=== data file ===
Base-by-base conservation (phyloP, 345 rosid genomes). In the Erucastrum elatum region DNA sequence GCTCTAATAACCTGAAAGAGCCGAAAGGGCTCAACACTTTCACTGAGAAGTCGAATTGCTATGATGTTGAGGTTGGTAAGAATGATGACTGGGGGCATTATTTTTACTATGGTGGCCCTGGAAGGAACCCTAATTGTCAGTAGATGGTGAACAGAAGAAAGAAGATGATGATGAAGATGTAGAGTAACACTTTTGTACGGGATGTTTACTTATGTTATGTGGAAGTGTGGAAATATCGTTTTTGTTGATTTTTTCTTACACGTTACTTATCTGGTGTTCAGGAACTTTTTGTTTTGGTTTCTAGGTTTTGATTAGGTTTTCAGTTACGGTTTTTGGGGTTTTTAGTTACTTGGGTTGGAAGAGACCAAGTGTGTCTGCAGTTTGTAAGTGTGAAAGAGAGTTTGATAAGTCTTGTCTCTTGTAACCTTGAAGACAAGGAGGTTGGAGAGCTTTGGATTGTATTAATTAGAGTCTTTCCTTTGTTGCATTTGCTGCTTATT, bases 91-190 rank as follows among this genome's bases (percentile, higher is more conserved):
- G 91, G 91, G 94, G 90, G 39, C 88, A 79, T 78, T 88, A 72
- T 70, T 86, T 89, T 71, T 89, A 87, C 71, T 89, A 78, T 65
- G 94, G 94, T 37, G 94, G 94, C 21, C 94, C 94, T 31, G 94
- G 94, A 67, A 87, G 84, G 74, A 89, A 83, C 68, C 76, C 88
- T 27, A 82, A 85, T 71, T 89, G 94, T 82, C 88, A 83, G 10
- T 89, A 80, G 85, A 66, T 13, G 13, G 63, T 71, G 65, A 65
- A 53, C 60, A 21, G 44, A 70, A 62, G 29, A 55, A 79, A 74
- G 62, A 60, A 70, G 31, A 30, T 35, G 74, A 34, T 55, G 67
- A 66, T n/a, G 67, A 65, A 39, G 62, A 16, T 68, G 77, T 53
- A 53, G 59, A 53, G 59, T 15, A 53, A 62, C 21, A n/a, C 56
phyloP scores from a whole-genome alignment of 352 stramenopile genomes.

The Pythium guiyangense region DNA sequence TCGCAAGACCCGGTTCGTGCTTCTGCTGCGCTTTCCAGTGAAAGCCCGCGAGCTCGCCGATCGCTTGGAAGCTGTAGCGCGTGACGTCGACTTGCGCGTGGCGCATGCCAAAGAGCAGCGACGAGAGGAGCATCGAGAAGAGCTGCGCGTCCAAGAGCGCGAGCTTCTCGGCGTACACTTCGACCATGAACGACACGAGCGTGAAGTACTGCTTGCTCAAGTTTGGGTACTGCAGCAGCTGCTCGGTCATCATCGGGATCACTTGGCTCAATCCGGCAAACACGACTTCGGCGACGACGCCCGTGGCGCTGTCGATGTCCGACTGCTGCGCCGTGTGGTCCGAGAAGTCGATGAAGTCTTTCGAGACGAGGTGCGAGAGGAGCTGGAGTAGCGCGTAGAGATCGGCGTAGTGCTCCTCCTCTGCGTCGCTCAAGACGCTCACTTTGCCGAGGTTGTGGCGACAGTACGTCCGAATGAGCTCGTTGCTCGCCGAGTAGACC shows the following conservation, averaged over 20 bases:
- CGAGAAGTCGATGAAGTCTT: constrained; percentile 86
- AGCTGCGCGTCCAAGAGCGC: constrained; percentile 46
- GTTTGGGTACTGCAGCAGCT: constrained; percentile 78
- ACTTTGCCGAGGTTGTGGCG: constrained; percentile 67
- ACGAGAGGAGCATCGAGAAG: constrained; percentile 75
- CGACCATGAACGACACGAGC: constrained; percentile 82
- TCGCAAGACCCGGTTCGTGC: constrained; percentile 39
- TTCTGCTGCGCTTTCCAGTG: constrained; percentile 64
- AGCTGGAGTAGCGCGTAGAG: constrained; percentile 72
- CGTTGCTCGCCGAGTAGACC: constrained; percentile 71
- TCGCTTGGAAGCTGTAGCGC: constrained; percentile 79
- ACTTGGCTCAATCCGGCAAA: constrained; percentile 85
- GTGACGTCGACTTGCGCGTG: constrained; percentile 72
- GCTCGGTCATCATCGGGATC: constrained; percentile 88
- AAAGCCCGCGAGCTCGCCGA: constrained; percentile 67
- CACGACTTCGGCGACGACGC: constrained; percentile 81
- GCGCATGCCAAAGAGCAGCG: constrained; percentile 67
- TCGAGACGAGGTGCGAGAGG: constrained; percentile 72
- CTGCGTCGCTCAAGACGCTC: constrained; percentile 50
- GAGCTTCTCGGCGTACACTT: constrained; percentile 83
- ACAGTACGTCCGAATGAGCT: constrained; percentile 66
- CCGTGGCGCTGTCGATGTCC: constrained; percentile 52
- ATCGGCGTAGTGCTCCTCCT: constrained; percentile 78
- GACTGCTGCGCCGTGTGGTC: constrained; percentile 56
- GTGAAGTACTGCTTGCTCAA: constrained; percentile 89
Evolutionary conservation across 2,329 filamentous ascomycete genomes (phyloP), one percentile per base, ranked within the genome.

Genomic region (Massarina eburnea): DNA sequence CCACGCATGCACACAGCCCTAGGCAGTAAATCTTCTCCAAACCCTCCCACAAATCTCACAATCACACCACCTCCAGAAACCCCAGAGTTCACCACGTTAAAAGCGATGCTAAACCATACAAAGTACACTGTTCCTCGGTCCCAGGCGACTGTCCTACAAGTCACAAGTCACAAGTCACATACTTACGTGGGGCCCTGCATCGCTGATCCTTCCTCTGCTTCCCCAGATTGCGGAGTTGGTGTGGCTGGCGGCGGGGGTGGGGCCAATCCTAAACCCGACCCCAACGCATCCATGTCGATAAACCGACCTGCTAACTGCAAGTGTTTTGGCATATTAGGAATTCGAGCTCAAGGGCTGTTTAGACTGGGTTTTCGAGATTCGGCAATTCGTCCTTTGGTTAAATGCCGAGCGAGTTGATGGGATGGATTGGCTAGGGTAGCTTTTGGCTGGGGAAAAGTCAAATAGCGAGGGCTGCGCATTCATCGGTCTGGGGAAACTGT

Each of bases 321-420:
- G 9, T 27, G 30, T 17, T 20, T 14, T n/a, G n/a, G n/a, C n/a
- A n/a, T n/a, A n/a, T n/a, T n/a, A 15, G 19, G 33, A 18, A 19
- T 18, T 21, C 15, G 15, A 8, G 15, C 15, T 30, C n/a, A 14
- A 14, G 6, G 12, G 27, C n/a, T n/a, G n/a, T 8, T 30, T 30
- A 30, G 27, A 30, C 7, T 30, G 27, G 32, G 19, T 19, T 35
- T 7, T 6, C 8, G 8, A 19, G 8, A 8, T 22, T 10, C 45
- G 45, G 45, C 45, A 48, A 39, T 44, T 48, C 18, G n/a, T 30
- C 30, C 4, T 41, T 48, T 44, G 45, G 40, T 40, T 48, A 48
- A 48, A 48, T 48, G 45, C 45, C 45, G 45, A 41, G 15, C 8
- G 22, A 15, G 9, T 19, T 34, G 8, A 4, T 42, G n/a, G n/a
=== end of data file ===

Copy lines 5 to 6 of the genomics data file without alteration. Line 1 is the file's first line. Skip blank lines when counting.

- G 94, A 67, A 87, G 84, G 74, A 89, A 83, C 68, C 76, C 88
- T 27, A 82, A 85, T 71, T 89, G 94, T 82, C 88, A 83, G 10